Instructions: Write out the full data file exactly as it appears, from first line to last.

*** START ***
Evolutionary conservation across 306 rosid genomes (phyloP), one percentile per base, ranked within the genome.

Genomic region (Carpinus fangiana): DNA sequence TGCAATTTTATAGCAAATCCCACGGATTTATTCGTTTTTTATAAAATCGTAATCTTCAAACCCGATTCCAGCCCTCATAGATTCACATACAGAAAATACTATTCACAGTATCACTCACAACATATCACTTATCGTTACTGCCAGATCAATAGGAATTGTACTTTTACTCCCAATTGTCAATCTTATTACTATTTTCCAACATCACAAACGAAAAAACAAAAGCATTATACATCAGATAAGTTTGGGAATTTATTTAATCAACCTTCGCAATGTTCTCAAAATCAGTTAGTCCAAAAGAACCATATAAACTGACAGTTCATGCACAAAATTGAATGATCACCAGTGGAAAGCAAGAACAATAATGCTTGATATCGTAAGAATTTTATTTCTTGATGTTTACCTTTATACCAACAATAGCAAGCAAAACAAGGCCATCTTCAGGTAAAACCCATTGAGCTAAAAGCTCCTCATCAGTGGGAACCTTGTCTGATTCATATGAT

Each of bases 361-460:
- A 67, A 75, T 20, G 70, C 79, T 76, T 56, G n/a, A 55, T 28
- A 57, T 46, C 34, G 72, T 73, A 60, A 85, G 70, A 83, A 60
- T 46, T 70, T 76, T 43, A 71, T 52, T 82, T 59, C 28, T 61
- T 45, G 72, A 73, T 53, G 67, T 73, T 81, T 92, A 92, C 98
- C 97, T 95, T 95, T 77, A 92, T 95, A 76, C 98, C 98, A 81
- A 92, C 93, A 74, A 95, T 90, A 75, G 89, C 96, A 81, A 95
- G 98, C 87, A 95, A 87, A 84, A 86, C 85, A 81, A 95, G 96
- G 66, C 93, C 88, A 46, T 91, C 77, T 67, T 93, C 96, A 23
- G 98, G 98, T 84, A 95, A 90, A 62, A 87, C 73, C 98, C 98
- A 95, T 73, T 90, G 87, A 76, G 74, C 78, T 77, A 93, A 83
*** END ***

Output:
Evolutionary conservation across 306 rosid genomes (phyloP), one percentile per base, ranked within the genome.

Genomic region (Carpinus fangiana): DNA sequence TGCAATTTTATAGCAAATCCCACGGATTTATTCGTTTTTTATAAAATCGTAATCTTCAAACCCGATTCCAGCCCTCATAGATTCACATACAGAAAATACTATTCACAGTATCACTCACAACATATCACTTATCGTTACTGCCAGATCAATAGGAATTGTACTTTTACTCCCAATTGTCAATCTTATTACTATTTTCCAACATCACAAACGAAAAAACAAAAGCATTATACATCAGATAAGTTTGGGAATTTATTTAATCAACCTTCGCAATGTTCTCAAAATCAGTTAGTCCAAAAGAACCATATAAACTGACAGTTCATGCACAAAATTGAATGATCACCAGTGGAAAGCAAGAACAATAATGCTTGATATCGTAAGAATTTTATTTCTTGATGTTTACCTTTATACCAACAATAGCAAGCAAAACAAGGCCATCTTCAGGTAAAACCCATTGAGCTAAAAGCTCCTCATCAGTGGGAACCTTGTCTGATTCATATGAT

Each of bases 361-460:
- A 67, A 75, T 20, G 70, C 79, T 76, T 56, G n/a, A 55, T 28
- A 57, T 46, C 34, G 72, T 73, A 60, A 85, G 70, A 83, A 60
- T 46, T 70, T 76, T 43, A 71, T 52, T 82, T 59, C 28, T 61
- T 45, G 72, A 73, T 53, G 67, T 73, T 81, T 92, A 92, C 98
- C 97, T 95, T 95, T 77, A 92, T 95, A 76, C 98, C 98, A 81
- A 92, C 93, A 74, A 95, T 90, A 75, G 89, C 96, A 81, A 95
- G 98, C 87, A 95, A 87, A 84, A 86, C 85, A 81, A 95, G 96
- G 66, C 93, C 88, A 46, T 91, C 77, T 67, T 93, C 96, A 23
- G 98, G 98, T 84, A 95, A 90, A 62, A 87, C 73, C 98, C 98
- A 95, T 73, T 90, G 87, A 76, G 74, C 78, T 77, A 93, A 83